"It's not getting any easier for lenders seeking foreclosure on delinquent FHA home loans in Indiana. In a case of first impression, the Indiana Court of Appeals held that a servicer's noncompliance with HUD servicing regulations is a valid affirmative defense to the foreclosure of an FHA-insured mortgage. Lacy-McKinney v. Taylor, Bean & Whitaker Mortg. Corp., 2010 Ind. App. LEXIS 2161 (Ind. Ct. App. Nov. 19, 2010).
"The Federal Housing Administration operates a mortgage insurance program for the purpose of encouraging lenders to issue loans at favorable interest rates to otherwise ineligible borrowers. Participating lenders must comply with rules imposed by the Department of Housing and Urban Development (HUD), including the servicing regulations contained at 24 CFR § 203.500 – § 203.681. These regulations include requirements that in certain default circumstances servicers may not immediately accelerate and foreclose, but must first meet face-to-face with borrowers prior to filing a foreclosure claim, accept partial payments, and engage in other timely loss mitigation efforts.
"The Indiana appellate court rejected the loan servicer's argument that the HUD regulations apply only to the relationships between mortgagees and the government and that Congress did not intend for the regulations to be used by mortgagors as a private right of action or defense. Instead, the court found that public policy, the language of the regulations and precedents from other state courts supported its decision that a mortgagee's satisfaction of HUD-imposed regulations is a binding condition precedent to its right to foreclose on an FHA-insured property. Finding that the servicer improperly refused the borrower's partial payments and failed to conduct a face-to-face meeting prior to foreclosure, the appellate court reversed the trial court's summary judgment in favor of the mortgagee and remanded the case for further proceedings. An appeal has not yet been filed.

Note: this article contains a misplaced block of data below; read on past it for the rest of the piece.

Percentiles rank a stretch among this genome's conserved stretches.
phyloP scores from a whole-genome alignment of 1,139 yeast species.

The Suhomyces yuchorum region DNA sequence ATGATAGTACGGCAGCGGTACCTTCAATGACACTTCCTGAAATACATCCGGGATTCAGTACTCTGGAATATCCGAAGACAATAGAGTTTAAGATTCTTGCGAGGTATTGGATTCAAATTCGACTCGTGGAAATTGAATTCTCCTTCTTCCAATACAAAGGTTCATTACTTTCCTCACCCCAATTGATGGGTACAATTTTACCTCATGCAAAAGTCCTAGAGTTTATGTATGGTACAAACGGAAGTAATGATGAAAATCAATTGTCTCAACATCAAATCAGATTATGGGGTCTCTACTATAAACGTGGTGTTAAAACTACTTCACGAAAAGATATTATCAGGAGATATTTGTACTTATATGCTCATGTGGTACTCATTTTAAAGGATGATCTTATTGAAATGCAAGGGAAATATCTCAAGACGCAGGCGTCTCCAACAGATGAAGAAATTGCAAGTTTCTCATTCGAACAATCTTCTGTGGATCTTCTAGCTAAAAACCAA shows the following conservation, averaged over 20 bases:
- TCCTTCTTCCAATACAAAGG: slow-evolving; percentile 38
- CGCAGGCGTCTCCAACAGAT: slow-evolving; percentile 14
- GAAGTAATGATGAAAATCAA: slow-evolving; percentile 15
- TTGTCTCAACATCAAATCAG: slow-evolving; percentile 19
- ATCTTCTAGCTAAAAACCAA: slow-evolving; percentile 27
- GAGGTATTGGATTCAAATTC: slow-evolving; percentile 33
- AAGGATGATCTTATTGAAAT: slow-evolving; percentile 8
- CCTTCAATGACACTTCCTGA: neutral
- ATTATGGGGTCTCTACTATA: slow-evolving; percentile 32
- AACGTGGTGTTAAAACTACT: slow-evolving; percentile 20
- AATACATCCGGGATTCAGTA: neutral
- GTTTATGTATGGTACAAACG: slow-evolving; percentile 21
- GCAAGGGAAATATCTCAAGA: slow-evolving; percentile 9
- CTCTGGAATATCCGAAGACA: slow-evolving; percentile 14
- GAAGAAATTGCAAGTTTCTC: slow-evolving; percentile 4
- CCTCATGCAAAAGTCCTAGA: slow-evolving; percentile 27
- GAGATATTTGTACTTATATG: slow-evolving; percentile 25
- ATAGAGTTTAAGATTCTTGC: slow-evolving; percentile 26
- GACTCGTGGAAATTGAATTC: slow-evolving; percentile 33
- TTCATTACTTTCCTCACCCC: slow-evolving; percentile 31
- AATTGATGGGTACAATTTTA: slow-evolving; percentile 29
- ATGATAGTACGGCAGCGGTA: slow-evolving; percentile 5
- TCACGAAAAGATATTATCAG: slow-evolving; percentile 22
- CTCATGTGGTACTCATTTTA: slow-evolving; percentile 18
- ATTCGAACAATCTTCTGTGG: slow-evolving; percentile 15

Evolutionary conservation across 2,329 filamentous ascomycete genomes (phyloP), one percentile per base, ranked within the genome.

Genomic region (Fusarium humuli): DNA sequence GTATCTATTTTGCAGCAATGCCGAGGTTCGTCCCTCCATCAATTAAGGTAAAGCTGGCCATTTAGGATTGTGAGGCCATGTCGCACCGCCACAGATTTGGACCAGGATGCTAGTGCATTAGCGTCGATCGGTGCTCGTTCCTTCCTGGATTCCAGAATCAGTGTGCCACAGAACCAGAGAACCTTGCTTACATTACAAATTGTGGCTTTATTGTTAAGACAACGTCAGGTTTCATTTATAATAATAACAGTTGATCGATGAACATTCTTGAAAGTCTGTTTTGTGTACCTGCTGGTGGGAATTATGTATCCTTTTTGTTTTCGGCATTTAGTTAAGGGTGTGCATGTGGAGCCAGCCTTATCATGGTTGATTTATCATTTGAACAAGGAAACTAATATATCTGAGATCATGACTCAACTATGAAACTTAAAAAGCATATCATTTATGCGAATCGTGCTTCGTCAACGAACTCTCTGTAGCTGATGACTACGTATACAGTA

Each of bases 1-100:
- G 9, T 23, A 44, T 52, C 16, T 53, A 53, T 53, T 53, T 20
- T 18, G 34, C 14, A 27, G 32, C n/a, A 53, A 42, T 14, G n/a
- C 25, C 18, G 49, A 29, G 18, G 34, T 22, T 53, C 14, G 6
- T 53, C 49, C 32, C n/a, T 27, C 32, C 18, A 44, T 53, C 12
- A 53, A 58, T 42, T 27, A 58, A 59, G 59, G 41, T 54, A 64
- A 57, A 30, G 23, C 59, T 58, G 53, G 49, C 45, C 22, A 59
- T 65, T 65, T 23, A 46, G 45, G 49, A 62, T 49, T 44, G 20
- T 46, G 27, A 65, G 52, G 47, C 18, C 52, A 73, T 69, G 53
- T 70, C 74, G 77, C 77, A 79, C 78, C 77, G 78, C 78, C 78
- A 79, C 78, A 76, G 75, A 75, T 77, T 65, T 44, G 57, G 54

"Although the Lacy-McKinney decision only allows the HUD regulations to be used by borrowers as a shield and not a sword, it is certain to attract attention from the growing number of attorneys specializing in the representation of borrowers facing foreclosure."
Ralph T. Wutscher
Kahrl Wutscher LLP
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